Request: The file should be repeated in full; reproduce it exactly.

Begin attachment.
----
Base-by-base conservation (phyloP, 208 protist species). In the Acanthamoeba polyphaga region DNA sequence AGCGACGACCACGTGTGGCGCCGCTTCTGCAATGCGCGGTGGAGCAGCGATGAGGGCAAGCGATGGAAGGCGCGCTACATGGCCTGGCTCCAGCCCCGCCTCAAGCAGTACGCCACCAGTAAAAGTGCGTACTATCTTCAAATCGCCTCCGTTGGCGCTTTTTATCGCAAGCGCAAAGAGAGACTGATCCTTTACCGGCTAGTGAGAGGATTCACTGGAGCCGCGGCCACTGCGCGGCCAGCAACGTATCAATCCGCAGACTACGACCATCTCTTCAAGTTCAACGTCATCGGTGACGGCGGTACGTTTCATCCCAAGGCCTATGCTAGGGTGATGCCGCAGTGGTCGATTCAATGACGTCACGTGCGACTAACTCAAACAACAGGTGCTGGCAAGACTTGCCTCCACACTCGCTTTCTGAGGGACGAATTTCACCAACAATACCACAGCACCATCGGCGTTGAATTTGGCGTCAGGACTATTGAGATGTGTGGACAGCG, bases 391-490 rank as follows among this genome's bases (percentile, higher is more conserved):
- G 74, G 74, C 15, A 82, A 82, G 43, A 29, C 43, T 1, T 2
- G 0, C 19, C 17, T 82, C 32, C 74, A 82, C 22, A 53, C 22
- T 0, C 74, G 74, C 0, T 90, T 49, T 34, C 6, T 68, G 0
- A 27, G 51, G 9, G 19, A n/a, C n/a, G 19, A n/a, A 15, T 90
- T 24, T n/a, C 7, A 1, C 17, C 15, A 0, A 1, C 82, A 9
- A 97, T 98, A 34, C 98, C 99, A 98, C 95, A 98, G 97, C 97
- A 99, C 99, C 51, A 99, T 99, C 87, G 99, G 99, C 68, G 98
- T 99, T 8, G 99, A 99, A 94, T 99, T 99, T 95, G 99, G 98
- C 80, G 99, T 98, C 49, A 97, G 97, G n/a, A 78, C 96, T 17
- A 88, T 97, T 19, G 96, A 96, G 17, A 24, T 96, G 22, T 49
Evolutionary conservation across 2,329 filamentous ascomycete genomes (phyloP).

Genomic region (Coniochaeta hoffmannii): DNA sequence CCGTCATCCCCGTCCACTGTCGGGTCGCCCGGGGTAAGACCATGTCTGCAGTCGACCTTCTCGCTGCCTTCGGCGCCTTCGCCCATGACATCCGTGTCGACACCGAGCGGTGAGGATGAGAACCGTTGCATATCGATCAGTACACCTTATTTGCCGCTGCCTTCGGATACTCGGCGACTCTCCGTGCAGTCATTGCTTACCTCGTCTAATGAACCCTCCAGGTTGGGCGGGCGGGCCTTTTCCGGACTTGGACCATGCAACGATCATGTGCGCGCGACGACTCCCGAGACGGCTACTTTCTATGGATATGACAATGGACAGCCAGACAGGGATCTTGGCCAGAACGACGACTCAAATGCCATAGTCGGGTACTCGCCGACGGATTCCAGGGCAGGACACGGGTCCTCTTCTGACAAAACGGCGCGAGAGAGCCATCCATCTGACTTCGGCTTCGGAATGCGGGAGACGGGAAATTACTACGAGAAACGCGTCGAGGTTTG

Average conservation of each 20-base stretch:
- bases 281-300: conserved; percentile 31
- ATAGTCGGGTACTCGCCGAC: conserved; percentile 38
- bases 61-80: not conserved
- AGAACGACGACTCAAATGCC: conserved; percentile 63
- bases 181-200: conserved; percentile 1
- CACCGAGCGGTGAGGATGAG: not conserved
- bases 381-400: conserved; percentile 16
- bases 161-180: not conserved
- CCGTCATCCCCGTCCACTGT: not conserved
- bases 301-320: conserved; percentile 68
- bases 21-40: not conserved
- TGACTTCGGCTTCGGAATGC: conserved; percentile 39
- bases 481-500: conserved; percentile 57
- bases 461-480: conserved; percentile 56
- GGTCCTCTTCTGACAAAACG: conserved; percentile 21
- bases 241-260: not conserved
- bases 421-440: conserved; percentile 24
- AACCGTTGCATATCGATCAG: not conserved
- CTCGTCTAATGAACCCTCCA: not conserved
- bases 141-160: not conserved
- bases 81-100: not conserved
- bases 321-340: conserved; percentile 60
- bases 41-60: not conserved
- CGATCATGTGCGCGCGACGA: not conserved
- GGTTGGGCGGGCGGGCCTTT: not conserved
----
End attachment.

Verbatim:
Base-by-base conservation (phyloP, 208 protist species). In the Acanthamoeba polyphaga region DNA sequence AGCGACGACCACGTGTGGCGCCGCTTCTGCAATGCGCGGTGGAGCAGCGATGAGGGCAAGCGATGGAAGGCGCGCTACATGGCCTGGCTCCAGCCCCGCCTCAAGCAGTACGCCACCAGTAAAAGTGCGTACTATCTTCAAATCGCCTCCGTTGGCGCTTTTTATCGCAAGCGCAAAGAGAGACTGATCCTTTACCGGCTAGTGAGAGGATTCACTGGAGCCGCGGCCACTGCGCGGCCAGCAACGTATCAATCCGCAGACTACGACCATCTCTTCAAGTTCAACGTCATCGGTGACGGCGGTACGTTTCATCCCAAGGCCTATGCTAGGGTGATGCCGCAGTGGTCGATTCAATGACGTCACGTGCGACTAACTCAAACAACAGGTGCTGGCAAGACTTGCCTCCACACTCGCTTTCTGAGGGACGAATTTCACCAACAATACCACAGCACCATCGGCGTTGAATTTGGCGTCAGGACTATTGAGATGTGTGGACAGCG, bases 391-490 rank as follows among this genome's bases (percentile, higher is more conserved):
- G 74, G 74, C 15, A 82, A 82, G 43, A 29, C 43, T 1, T 2
- G 0, C 19, C 17, T 82, C 32, C 74, A 82, C 22, A 53, C 22
- T 0, C 74, G 74, C 0, T 90, T 49, T 34, C 6, T 68, G 0
- A 27, G 51, G 9, G 19, A n/a, C n/a, G 19, A n/a, A 15, T 90
- T 24, T n/a, C 7, A 1, C 17, C 15, A 0, A 1, C 82, A 9
- A 97, T 98, A 34, C 98, C 99, A 98, C 95, A 98, G 97, C 97
- A 99, C 99, C 51, A 99, T 99, C 87, G 99, G 99, C 68, G 98
- T 99, T 8, G 99, A 99, A 94, T 99, T 99, T 95, G 99, G 98
- C 80, G 99, T 98, C 49, A 97, G 97, G n/a, A 78, C 96, T 17
- A 88, T 97, T 19, G 96, A 96, G 17, A 24, T 96, G 22, T 49
Evolutionary conservation across 2,329 filamentous ascomycete genomes (phyloP).

Genomic region (Coniochaeta hoffmannii): DNA sequence CCGTCATCCCCGTCCACTGTCGGGTCGCCCGGGGTAAGACCATGTCTGCAGTCGACCTTCTCGCTGCCTTCGGCGCCTTCGCCCATGACATCCGTGTCGACACCGAGCGGTGAGGATGAGAACCGTTGCATATCGATCAGTACACCTTATTTGCCGCTGCCTTCGGATACTCGGCGACTCTCCGTGCAGTCATTGCTTACCTCGTCTAATGAACCCTCCAGGTTGGGCGGGCGGGCCTTTTCCGGACTTGGACCATGCAACGATCATGTGCGCGCGACGACTCCCGAGACGGCTACTTTCTATGGATATGACAATGGACAGCCAGACAGGGATCTTGGCCAGAACGACGACTCAAATGCCATAGTCGGGTACTCGCCGACGGATTCCAGGGCAGGACACGGGTCCTCTTCTGACAAAACGGCGCGAGAGAGCCATCCATCTGACTTCGGCTTCGGAATGCGGGAGACGGGAAATTACTACGAGAAACGCGTCGAGGTTTG

Average conservation of each 20-base stretch:
- bases 281-300: conserved; percentile 31
- ATAGTCGGGTACTCGCCGAC: conserved; percentile 38
- bases 61-80: not conserved
- AGAACGACGACTCAAATGCC: conserved; percentile 63
- bases 181-200: conserved; percentile 1
- CACCGAGCGGTGAGGATGAG: not conserved
- bases 381-400: conserved; percentile 16
- bases 161-180: not conserved
- CCGTCATCCCCGTCCACTGT: not conserved
- bases 301-320: conserved; percentile 68
- bases 21-40: not conserved
- TGACTTCGGCTTCGGAATGC: conserved; percentile 39
- bases 481-500: conserved; percentile 57
- bases 461-480: conserved; percentile 56
- GGTCCTCTTCTGACAAAACG: conserved; percentile 21
- bases 241-260: not conserved
- bases 421-440: conserved; percentile 24
- AACCGTTGCATATCGATCAG: not conserved
- CTCGTCTAATGAACCCTCCA: not conserved
- bases 141-160: not conserved
- bases 81-100: not conserved
- bases 321-340: conserved; percentile 60
- bases 41-60: not conserved
- CGATCATGTGCGCGCGACGA: not conserved
- GGTTGGGCGGGCGGGCCTTT: not conserved